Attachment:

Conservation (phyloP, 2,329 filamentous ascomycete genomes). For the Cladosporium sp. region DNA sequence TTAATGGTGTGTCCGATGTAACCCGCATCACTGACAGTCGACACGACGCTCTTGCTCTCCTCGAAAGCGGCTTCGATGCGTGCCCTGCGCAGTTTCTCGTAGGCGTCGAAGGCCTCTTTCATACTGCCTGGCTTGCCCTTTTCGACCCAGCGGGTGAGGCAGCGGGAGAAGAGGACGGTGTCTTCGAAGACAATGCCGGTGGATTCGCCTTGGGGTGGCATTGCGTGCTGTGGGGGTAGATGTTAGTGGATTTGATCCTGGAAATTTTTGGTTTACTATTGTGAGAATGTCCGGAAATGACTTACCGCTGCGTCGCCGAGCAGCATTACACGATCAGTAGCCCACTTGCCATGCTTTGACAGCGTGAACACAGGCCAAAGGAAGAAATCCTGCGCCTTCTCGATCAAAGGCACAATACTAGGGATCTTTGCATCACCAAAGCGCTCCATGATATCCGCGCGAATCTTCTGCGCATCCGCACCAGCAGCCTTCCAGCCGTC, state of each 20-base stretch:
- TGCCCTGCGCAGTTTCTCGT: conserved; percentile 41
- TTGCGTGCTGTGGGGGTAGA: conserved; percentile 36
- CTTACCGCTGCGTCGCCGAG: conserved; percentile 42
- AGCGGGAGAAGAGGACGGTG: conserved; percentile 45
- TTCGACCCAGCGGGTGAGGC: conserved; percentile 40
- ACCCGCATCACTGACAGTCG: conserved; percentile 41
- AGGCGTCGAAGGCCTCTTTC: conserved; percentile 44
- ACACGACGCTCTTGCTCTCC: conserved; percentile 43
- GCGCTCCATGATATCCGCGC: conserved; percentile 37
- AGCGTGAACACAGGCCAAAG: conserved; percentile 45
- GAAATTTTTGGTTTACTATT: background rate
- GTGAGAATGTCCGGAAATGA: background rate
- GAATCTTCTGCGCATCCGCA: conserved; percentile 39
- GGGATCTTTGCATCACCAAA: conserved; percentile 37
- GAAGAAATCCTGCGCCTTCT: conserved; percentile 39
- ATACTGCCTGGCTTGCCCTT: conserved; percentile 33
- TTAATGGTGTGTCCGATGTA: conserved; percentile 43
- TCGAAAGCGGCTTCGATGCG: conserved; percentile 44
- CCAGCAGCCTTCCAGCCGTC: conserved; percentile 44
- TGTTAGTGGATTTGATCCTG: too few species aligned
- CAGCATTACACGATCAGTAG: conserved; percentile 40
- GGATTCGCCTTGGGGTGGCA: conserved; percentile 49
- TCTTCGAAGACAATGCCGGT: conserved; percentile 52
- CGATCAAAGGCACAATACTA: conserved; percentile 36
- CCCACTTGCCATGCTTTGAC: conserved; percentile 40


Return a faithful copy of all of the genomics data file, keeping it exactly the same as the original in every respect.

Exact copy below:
Conservation (phyloP, 2,329 filamentous ascomycete genomes). For the Cladosporium sp. region DNA sequence TTAATGGTGTGTCCGATGTAACCCGCATCACTGACAGTCGACACGACGCTCTTGCTCTCCTCGAAAGCGGCTTCGATGCGTGCCCTGCGCAGTTTCTCGTAGGCGTCGAAGGCCTCTTTCATACTGCCTGGCTTGCCCTTTTCGACCCAGCGGGTGAGGCAGCGGGAGAAGAGGACGGTGTCTTCGAAGACAATGCCGGTGGATTCGCCTTGGGGTGGCATTGCGTGCTGTGGGGGTAGATGTTAGTGGATTTGATCCTGGAAATTTTTGGTTTACTATTGTGAGAATGTCCGGAAATGACTTACCGCTGCGTCGCCGAGCAGCATTACACGATCAGTAGCCCACTTGCCATGCTTTGACAGCGTGAACACAGGCCAAAGGAAGAAATCCTGCGCCTTCTCGATCAAAGGCACAATACTAGGGATCTTTGCATCACCAAAGCGCTCCATGATATCCGCGCGAATCTTCTGCGCATCCGCACCAGCAGCCTTCCAGCCGTC, state of each 20-base stretch:
- TGCCCTGCGCAGTTTCTCGT: conserved; percentile 41
- TTGCGTGCTGTGGGGGTAGA: conserved; percentile 36
- CTTACCGCTGCGTCGCCGAG: conserved; percentile 42
- AGCGGGAGAAGAGGACGGTG: conserved; percentile 45
- TTCGACCCAGCGGGTGAGGC: conserved; percentile 40
- ACCCGCATCACTGACAGTCG: conserved; percentile 41
- AGGCGTCGAAGGCCTCTTTC: conserved; percentile 44
- ACACGACGCTCTTGCTCTCC: conserved; percentile 43
- GCGCTCCATGATATCCGCGC: conserved; percentile 37
- AGCGTGAACACAGGCCAAAG: conserved; percentile 45
- GAAATTTTTGGTTTACTATT: background rate
- GTGAGAATGTCCGGAAATGA: background rate
- GAATCTTCTGCGCATCCGCA: conserved; percentile 39
- GGGATCTTTGCATCACCAAA: conserved; percentile 37
- GAAGAAATCCTGCGCCTTCT: conserved; percentile 39
- ATACTGCCTGGCTTGCCCTT: conserved; percentile 33
- TTAATGGTGTGTCCGATGTA: conserved; percentile 43
- TCGAAAGCGGCTTCGATGCG: conserved; percentile 44
- CCAGCAGCCTTCCAGCCGTC: conserved; percentile 44
- TGTTAGTGGATTTGATCCTG: too few species aligned
- CAGCATTACACGATCAGTAG: conserved; percentile 40
- GGATTCGCCTTGGGGTGGCA: conserved; percentile 49
- TCTTCGAAGACAATGCCGGT: conserved; percentile 52
- CGATCAAAGGCACAATACTA: conserved; percentile 36
- CCCACTTGCCATGCTTTGAC: conserved; percentile 40